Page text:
One of the most interesting festivals celebrated in the Old Testament is the Feast of Tabernacles.  It’s also called the Feast of Booths.  There are several Old Testament references to the festival, and one main reference is found in Leviticus 23:34-43.  Here’s a snippet from that passage:

You shall live in booths for seven days; all the native born in Israel shall live in booths, so that your generations may know that I had the sons of Israel live in booths when I brought them out from the land of Egypt. I am the Lord your God. (Lev 23.42-43; NASB)

Let’s be honest, that sounds like a strange command.  Basically, God wanted the people to spend a week in pup-tents out in their front yard.  But interestingly, along with this, came a great feast.  The festival came just after the fall harvest was collected, so they didn’t just pass the time in their little homemade huts, they actually had festive meals and an abundance of food for a week.  So, while living in fragile booths, which were the opposite of opulent, inside they had all the abundance they needed, and were humbled by what they had. 

The original purpose of this festival was to be a yearly reminder of the time of the Exodus.  In that time, the Israelite people had nothing to lean on but God.  So out in the bare wilderness, they experienced an abundance of God’s presence and care.  It might not have been an easy time, but God was certainly working amongst them.  So, in remembrance of this, every year they would celebrate the harvest in booths like the ones made during the Exodus, and they would remember how God was faithful and how abundance is measured by God’s love, not material things.  They would also be humbled by those who went before in faith who had nearly nothing of earthly abundance.  So, during this festival, not only would the people be reminded of God’s presence as abundant, but they would also be humbled by the provision of the season’s harvest, and reminded of those who had little or nothing.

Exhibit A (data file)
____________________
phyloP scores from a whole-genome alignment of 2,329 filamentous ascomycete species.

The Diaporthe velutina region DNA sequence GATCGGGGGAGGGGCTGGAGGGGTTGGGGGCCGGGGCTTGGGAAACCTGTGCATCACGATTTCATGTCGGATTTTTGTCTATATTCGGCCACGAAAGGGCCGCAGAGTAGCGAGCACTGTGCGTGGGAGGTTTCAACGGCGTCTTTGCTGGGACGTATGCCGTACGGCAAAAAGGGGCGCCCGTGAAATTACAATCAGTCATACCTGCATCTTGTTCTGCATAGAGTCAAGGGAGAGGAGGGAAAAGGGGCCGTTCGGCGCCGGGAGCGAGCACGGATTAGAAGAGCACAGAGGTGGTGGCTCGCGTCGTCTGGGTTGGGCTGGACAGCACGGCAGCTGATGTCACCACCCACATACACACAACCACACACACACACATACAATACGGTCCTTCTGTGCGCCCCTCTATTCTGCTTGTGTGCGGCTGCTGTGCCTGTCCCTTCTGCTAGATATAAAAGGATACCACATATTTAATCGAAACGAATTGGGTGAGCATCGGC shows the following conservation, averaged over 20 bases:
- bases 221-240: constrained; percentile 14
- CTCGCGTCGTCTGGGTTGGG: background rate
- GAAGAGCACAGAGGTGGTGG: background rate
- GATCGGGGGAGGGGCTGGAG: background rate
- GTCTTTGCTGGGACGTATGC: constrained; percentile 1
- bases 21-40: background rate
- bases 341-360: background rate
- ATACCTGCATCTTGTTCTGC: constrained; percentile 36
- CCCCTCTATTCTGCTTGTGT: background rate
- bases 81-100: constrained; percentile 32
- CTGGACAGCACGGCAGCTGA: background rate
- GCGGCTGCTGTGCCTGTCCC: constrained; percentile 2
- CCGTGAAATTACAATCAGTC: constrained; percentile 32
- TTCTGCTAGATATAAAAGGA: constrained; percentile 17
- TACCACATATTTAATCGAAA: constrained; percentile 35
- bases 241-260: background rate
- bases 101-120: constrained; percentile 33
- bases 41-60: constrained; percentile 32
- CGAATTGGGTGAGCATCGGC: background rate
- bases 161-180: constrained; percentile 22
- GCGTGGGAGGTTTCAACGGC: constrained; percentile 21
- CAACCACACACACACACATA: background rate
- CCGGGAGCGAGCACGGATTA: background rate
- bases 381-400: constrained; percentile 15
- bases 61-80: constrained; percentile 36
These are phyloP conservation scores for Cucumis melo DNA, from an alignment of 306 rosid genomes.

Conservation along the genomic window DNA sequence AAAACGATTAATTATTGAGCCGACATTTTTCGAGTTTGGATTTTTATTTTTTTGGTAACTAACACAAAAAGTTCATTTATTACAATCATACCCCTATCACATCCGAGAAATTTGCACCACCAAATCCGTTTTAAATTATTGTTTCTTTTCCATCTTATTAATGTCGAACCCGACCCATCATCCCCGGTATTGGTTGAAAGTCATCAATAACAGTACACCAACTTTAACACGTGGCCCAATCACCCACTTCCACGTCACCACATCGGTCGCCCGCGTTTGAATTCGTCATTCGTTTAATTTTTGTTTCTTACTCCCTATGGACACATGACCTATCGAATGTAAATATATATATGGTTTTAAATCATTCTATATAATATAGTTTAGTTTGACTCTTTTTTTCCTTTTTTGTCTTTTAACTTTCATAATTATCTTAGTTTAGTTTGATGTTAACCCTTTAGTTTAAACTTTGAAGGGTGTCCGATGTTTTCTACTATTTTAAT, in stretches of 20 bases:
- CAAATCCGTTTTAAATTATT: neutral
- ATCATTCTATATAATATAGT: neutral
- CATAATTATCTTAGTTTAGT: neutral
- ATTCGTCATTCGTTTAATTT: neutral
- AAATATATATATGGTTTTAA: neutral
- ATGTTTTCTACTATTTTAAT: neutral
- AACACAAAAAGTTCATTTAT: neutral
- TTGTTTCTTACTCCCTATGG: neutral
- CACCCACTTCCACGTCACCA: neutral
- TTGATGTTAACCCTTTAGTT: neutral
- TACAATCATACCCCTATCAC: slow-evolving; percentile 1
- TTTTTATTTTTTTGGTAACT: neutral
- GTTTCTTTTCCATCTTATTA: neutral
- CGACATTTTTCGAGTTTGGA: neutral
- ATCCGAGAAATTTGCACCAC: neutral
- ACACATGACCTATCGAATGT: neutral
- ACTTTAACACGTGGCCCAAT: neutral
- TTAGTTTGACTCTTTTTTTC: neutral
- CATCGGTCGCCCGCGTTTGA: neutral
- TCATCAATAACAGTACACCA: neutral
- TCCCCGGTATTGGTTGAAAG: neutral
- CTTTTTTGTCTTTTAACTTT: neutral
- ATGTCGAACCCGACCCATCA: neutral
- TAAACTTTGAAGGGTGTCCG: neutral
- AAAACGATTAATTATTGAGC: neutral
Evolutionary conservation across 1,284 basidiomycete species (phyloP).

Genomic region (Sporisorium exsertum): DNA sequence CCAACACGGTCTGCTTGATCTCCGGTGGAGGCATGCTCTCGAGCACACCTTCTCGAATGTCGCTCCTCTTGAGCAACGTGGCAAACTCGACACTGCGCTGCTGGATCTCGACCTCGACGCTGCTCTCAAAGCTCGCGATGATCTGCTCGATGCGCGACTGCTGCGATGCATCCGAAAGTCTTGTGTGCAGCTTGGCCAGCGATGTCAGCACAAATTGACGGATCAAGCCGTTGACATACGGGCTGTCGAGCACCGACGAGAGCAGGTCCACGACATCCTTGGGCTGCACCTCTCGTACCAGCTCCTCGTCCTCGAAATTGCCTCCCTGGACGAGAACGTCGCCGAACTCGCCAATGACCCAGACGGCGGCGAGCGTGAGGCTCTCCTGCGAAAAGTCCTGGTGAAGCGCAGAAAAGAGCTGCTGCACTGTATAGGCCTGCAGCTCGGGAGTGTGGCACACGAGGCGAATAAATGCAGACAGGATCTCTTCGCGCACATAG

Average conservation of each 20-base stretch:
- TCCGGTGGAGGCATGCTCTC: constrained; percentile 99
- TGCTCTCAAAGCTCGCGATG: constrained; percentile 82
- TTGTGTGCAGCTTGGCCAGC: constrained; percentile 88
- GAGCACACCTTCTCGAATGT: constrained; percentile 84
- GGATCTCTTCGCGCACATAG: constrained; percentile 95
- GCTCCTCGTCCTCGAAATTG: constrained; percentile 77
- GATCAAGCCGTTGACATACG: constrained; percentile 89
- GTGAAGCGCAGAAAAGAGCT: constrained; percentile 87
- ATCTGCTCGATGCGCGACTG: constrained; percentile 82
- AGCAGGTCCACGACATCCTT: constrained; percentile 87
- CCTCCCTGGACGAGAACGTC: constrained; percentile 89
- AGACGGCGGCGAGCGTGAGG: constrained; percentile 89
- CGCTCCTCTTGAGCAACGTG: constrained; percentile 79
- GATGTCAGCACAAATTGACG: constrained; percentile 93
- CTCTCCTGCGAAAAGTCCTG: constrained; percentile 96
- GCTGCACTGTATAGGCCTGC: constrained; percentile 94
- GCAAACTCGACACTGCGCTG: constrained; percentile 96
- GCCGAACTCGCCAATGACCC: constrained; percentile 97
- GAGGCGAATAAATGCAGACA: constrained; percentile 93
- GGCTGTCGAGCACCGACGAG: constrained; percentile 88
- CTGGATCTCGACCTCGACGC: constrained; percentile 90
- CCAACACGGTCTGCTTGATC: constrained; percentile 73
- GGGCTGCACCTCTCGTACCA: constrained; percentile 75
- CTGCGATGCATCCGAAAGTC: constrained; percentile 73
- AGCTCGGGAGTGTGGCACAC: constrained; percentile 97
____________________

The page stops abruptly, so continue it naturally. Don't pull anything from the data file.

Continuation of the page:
We need those reminders.  We need to be reminded of how in our part of the world, the majority of us have our basic needs met, and we have a fair amount of comforts.  We need to be reminded and humbled by that because it’s easy to forget.  And when we forget that, we become entitled and out of touch with God.

It’s easy to fall into a mindset, where our use of resources and possessions is like a kid with a water hose.  Near my house, the neighbor kid will literally spray the water hose for hours.  He’ll spray it up into the air, against the fence, through the trees, into the other yards.  I’ll go back into the house or run some errands and come back out and he’s still spraying water.  Now, please here me- I’m NOT judging the kid.  I totally get that he’s just a kid and hasn’t developed a world-view and logical reasoning and all that.  I’m surprised his parents haven’t wondered about the water bill, but the kid just couldn’t know any better.  But the problem is, while he doesn’t know any better, I do.  And the other day I accidentally left the sprinklers on way too long.  It’s easy to become naïve to wastefulness and numb to the abundance all around us.  We get stuck in our own little backyard worlds where the dire straits of people elsewhere on the planet are forgotten.  We live in a country where every block or so there’s an “all you can eat” restaurant.  He has an excuse because he’s just a kid.  We don’t have an excuse, yet in some ways we don’t act much differently.    

The Feast of Tabernacles is a brilliant concept.  Step outside of the day to day, and actually realize the abundance around you.  Humbly celebrate what you have, and be convicted to pray for, give towards, and be actively concerned for those who have much, much less.  And be reminded that God’s desire for his creation is for it to know him and praise him.  And how do we know that is God’s heart?  Well, he celebrated a Feast of Tabernacles of his own.  In the first chapter of the book of Colossians, Paul tells us that God’s fullness dwelt in Christ.[1]  And In the first chapter of the Gospel of John, the text tells us that Jesus came and “dwelt” among us[2]. So, God’s abundance came here amongst us in Jesus Christ.  The word “dwelt” in the Gospel of John verse literally means to put up a tent or to tabernacle.  So then, God put his abundance in a humble, human, fragile form in Jesus- God’s abundance in an earthly dwelling.  It’s a perfectly divine Feast of Tabernacles.

God showed to the world that he is concerned for his creation.  He is abundant with love and grace for his creation.  He is a God who desires his abundance to be seen in his people- not merely by material things and by ease and comforts but shown humbly and powerfully through compassion, grace, love, and truth- a holy abundance.    

[1] Colossians 1.19
[2] John 1.14

Guiding real people to embrace a life-giving relationship with Jesus Christ